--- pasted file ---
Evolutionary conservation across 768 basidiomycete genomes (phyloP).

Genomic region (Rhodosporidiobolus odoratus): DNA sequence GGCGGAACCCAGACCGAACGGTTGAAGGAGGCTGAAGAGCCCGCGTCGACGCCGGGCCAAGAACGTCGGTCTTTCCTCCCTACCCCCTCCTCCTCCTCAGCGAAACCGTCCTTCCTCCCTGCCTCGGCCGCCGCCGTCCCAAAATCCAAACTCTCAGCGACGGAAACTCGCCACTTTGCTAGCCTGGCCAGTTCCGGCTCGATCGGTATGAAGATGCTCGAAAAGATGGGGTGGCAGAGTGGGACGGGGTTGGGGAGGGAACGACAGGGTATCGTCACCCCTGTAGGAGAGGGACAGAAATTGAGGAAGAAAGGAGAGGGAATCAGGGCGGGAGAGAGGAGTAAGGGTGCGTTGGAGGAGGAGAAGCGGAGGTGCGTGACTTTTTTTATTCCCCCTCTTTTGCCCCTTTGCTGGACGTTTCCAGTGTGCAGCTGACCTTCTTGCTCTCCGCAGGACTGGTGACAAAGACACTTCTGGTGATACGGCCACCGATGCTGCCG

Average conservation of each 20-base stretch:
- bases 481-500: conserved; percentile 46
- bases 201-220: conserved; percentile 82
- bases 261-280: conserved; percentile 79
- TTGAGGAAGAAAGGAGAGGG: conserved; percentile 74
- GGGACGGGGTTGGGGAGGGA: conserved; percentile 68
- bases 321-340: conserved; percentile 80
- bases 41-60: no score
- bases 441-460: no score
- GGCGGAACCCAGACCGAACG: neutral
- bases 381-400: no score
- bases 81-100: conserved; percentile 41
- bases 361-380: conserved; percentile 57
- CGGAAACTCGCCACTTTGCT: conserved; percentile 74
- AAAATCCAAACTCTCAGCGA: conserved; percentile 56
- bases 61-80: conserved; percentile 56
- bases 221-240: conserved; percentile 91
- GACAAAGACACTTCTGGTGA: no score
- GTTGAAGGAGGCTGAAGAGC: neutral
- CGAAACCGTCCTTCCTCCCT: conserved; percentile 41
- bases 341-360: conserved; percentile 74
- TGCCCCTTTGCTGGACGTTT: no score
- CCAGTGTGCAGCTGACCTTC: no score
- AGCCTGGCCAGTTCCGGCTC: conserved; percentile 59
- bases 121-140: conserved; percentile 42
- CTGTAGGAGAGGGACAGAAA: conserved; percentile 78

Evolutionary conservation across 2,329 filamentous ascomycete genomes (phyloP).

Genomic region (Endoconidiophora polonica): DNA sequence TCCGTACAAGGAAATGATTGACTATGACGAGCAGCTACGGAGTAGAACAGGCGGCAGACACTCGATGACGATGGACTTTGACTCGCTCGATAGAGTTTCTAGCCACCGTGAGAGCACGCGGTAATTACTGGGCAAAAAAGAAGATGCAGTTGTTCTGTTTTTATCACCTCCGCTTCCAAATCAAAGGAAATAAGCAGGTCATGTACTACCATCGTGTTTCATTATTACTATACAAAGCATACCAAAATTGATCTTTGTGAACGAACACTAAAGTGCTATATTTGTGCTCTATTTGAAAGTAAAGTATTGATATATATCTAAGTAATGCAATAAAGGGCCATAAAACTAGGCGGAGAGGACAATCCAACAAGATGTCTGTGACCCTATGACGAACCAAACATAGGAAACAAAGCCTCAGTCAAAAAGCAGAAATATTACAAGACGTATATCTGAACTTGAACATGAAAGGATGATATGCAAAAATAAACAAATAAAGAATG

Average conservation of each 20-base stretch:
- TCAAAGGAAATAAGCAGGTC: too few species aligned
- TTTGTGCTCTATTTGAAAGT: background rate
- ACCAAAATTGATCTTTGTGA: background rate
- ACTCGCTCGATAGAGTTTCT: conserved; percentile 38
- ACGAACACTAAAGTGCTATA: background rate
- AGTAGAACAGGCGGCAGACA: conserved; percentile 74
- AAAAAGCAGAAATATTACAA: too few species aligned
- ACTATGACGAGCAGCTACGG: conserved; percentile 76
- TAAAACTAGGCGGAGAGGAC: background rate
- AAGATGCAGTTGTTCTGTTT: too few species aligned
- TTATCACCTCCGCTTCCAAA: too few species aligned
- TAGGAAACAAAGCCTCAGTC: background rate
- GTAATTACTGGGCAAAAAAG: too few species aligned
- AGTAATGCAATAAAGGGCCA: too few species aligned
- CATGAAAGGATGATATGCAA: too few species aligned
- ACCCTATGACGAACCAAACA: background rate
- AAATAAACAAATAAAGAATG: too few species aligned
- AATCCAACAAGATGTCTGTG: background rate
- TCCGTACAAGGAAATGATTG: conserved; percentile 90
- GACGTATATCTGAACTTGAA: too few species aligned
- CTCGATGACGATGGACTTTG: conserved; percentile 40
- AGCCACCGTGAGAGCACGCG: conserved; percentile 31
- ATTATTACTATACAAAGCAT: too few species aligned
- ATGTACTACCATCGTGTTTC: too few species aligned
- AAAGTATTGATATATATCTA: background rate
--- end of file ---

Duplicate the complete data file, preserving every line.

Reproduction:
Evolutionary conservation across 768 basidiomycete genomes (phyloP).

Genomic region (Rhodosporidiobolus odoratus): DNA sequence GGCGGAACCCAGACCGAACGGTTGAAGGAGGCTGAAGAGCCCGCGTCGACGCCGGGCCAAGAACGTCGGTCTTTCCTCCCTACCCCCTCCTCCTCCTCAGCGAAACCGTCCTTCCTCCCTGCCTCGGCCGCCGCCGTCCCAAAATCCAAACTCTCAGCGACGGAAACTCGCCACTTTGCTAGCCTGGCCAGTTCCGGCTCGATCGGTATGAAGATGCTCGAAAAGATGGGGTGGCAGAGTGGGACGGGGTTGGGGAGGGAACGACAGGGTATCGTCACCCCTGTAGGAGAGGGACAGAAATTGAGGAAGAAAGGAGAGGGAATCAGGGCGGGAGAGAGGAGTAAGGGTGCGTTGGAGGAGGAGAAGCGGAGGTGCGTGACTTTTTTTATTCCCCCTCTTTTGCCCCTTTGCTGGACGTTTCCAGTGTGCAGCTGACCTTCTTGCTCTCCGCAGGACTGGTGACAAAGACACTTCTGGTGATACGGCCACCGATGCTGCCG

Average conservation of each 20-base stretch:
- bases 481-500: conserved; percentile 46
- bases 201-220: conserved; percentile 82
- bases 261-280: conserved; percentile 79
- TTGAGGAAGAAAGGAGAGGG: conserved; percentile 74
- GGGACGGGGTTGGGGAGGGA: conserved; percentile 68
- bases 321-340: conserved; percentile 80
- bases 41-60: no score
- bases 441-460: no score
- GGCGGAACCCAGACCGAACG: neutral
- bases 381-400: no score
- bases 81-100: conserved; percentile 41
- bases 361-380: conserved; percentile 57
- CGGAAACTCGCCACTTTGCT: conserved; percentile 74
- AAAATCCAAACTCTCAGCGA: conserved; percentile 56
- bases 61-80: conserved; percentile 56
- bases 221-240: conserved; percentile 91
- GACAAAGACACTTCTGGTGA: no score
- GTTGAAGGAGGCTGAAGAGC: neutral
- CGAAACCGTCCTTCCTCCCT: conserved; percentile 41
- bases 341-360: conserved; percentile 74
- TGCCCCTTTGCTGGACGTTT: no score
- CCAGTGTGCAGCTGACCTTC: no score
- AGCCTGGCCAGTTCCGGCTC: conserved; percentile 59
- bases 121-140: conserved; percentile 42
- CTGTAGGAGAGGGACAGAAA: conserved; percentile 78

Evolutionary conservation across 2,329 filamentous ascomycete genomes (phyloP).

Genomic region (Endoconidiophora polonica): DNA sequence TCCGTACAAGGAAATGATTGACTATGACGAGCAGCTACGGAGTAGAACAGGCGGCAGACACTCGATGACGATGGACTTTGACTCGCTCGATAGAGTTTCTAGCCACCGTGAGAGCACGCGGTAATTACTGGGCAAAAAAGAAGATGCAGTTGTTCTGTTTTTATCACCTCCGCTTCCAAATCAAAGGAAATAAGCAGGTCATGTACTACCATCGTGTTTCATTATTACTATACAAAGCATACCAAAATTGATCTTTGTGAACGAACACTAAAGTGCTATATTTGTGCTCTATTTGAAAGTAAAGTATTGATATATATCTAAGTAATGCAATAAAGGGCCATAAAACTAGGCGGAGAGGACAATCCAACAAGATGTCTGTGACCCTATGACGAACCAAACATAGGAAACAAAGCCTCAGTCAAAAAGCAGAAATATTACAAGACGTATATCTGAACTTGAACATGAAAGGATGATATGCAAAAATAAACAAATAAAGAATG

Average conservation of each 20-base stretch:
- TCAAAGGAAATAAGCAGGTC: too few species aligned
- TTTGTGCTCTATTTGAAAGT: background rate
- ACCAAAATTGATCTTTGTGA: background rate
- ACTCGCTCGATAGAGTTTCT: conserved; percentile 38
- ACGAACACTAAAGTGCTATA: background rate
- AGTAGAACAGGCGGCAGACA: conserved; percentile 74
- AAAAAGCAGAAATATTACAA: too few species aligned
- ACTATGACGAGCAGCTACGG: conserved; percentile 76
- TAAAACTAGGCGGAGAGGAC: background rate
- AAGATGCAGTTGTTCTGTTT: too few species aligned
- TTATCACCTCCGCTTCCAAA: too few species aligned
- TAGGAAACAAAGCCTCAGTC: background rate
- GTAATTACTGGGCAAAAAAG: too few species aligned
- AGTAATGCAATAAAGGGCCA: too few species aligned
- CATGAAAGGATGATATGCAA: too few species aligned
- ACCCTATGACGAACCAAACA: background rate
- AAATAAACAAATAAAGAATG: too few species aligned
- AATCCAACAAGATGTCTGTG: background rate
- TCCGTACAAGGAAATGATTG: conserved; percentile 90
- GACGTATATCTGAACTTGAA: too few species aligned
- CTCGATGACGATGGACTTTG: conserved; percentile 40
- AGCCACCGTGAGAGCACGCG: conserved; percentile 31
- ATTATTACTATACAAAGCAT: too few species aligned
- ATGTACTACCATCGTGTTTC: too few species aligned
- AAAGTATTGATATATATCTA: background rate